More Than Just Hot 'Air': A Legal View Of Short-Term Home-Sharing
By William A. Brewer III Managing Partner, Brewer, Attorneys & Counselors | December 30, 2018
For the last decade, Airbnb and the cadre of other home-sharing services have disrupted segments of the hotel industry, threatening to flip the script on market supply. Now, these services are poised for further growth, particularly within the super-luxury segment. In fact, home-sharing services are most popular among college graduates and Americans with higher incomes, according recent survey data from the non-profit Pew Research Center.
Take one listing featured on HomeAway.com---a 5-bedroom, 8-bathroom townhouse in New York City's Hell's Kitchen neighborhood. It boasts of Prima Callacatta marble, radiant heat floors, an oversize Jacuzzi tub, and a Japanese commode. The cost: as much as $20,000 a night---with a two-night minimum stay required.
Today, home-sharing is big business---reaching far beyond the shadow of Times Square. Owners of vacation homes, which traditionally sat vacant for months at a time, are now able to generate revenue in ritzy enclaves like Palm Beach or the Caribbean. After all, who wouldn't want on-site catering shaking a martini for you next door to Sean Connery in the Bahamas' Lyford Cay?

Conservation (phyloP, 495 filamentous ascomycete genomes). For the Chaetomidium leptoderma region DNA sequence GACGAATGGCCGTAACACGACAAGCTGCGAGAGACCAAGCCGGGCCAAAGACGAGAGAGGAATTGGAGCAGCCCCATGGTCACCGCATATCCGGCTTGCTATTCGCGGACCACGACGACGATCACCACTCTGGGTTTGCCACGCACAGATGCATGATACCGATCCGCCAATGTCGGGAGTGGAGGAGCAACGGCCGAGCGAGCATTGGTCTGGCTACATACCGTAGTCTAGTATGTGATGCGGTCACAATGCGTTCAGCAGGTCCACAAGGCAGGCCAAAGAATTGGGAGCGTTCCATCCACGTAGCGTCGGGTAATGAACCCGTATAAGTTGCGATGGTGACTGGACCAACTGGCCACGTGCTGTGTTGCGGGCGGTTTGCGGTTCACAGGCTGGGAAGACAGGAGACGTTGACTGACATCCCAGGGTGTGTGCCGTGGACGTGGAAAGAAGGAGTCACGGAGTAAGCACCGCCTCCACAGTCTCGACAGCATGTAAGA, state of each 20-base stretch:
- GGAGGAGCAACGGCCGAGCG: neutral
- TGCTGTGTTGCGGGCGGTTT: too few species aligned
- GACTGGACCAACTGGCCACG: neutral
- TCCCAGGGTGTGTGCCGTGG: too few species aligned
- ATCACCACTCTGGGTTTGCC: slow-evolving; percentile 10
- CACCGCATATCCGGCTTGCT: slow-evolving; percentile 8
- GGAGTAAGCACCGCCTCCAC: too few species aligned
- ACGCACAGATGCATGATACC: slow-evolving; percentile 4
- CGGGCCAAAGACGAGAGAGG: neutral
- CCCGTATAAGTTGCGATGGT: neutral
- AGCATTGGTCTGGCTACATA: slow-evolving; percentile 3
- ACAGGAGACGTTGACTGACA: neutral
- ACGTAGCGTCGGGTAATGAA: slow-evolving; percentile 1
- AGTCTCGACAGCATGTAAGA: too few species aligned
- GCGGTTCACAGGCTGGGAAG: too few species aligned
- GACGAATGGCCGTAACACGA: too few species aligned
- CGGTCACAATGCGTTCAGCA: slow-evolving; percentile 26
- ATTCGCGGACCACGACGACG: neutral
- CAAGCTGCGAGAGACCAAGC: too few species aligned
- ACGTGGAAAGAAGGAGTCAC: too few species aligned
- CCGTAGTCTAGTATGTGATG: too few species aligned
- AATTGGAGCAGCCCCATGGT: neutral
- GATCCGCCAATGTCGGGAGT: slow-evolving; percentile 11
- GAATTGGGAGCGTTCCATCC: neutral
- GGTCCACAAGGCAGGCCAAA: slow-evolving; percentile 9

Of course, the challenge is that hotels---in the above examples, The Breakers or Four Seasons Ocean Club---are suffering lost business from would-have-been guests to an unforeseen source of competition when those projects were built. For the hospitality industry, the prospect of an overabundance of supply and a cascading effect on pricing and demand is chilling.
The proliferation of home-sharing has not only pitted global hotel chains against homeowners. It also has pitted major metropolitan cities against multi-billion-dollar tech interests, and with a measure of irony, against the property-tax-payers who use those services. Predictably, these economic collisions have given rise to intense lobbying efforts in city halls and state houses from coast to coast.
The Hotel Business Review articles are free to read on a weekly basis, but you must purchase a subscription to access
our library archives. We have more than 5000 best practice articles on hotel management and operations, so our
knowledge bank is an excellent investment! Subscribe today and access the articles in our archives.